"It's driven just about as much now by the temperature of the air as by the amount of fluorocarbons in there," said Russ Schnell, deputy director of the National Oceanic and Atmospheric Administration's climate change laboratory in Boulder, Colo.

Newman said he expects that ozone levels inside the Antarctic area covered by the hole will continue to drop over the coming week, but he said the area of the hole has stabilized over the past week and is unlikely to grow significantly.

"The true story won't come out for another three or four weeks," Schnell said.

Experts agree that the manmade chemicals are leveling off thanks to the Montreal Protocol, which commits countries to eliminating production and use of ozone-depleting substances. But it could be 20 years before ozone levels recover noticeably.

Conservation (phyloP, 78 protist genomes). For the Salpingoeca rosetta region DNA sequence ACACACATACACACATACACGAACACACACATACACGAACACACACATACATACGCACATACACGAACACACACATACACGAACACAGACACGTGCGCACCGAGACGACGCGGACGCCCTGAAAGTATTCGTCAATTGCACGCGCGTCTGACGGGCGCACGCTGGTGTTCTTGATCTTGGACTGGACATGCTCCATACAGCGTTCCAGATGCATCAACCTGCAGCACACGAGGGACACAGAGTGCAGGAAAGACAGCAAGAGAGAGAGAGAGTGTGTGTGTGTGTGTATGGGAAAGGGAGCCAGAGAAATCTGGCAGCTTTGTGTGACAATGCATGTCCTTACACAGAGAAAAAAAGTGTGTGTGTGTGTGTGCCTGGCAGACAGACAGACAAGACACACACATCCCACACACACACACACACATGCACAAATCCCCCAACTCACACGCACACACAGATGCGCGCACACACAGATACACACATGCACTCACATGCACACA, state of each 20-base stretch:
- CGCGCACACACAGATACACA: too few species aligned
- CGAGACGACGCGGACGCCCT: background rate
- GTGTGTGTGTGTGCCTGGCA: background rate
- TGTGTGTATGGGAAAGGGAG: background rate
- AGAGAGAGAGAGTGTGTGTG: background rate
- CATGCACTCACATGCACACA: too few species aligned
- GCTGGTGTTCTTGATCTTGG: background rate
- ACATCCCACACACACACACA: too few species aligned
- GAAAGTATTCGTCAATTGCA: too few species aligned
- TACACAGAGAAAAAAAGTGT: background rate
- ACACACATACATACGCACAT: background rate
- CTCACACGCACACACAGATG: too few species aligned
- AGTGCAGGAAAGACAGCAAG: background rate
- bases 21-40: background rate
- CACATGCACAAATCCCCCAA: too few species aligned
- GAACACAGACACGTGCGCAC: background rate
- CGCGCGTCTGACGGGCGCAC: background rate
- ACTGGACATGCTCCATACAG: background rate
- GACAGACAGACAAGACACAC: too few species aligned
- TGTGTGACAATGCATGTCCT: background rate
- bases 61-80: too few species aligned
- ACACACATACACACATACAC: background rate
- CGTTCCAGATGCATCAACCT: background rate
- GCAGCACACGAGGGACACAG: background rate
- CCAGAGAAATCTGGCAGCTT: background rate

Joe Farman, a consultant at the European Ozone Research Coordination Unit in Cambridge, England, said this year's hole is the biggest for this time of year, though it is not that much larger than 1996 or 1998.

But "one thing's quite clear -- there's no sign of recovery yet," he said.


Magazine: Mediterranean Shrinks While Oceans Rise

June 15, 2000 - Reuters - London

Sea levels have been rising around the globe for the past 40 years but the Mediterranean is shrinking, New Scientist magazine said Wednesday.

Global warming has increased ocean levels by more than one millimeter (0.04 inch) a year for the past century but since 1960 the Mediterranean has lost as much as 1.3 millimeters (0.05 inch) annually.

``The change is dramatic,'' said Michael Tsimplis, of the Southampton Oceanography Center in southern England.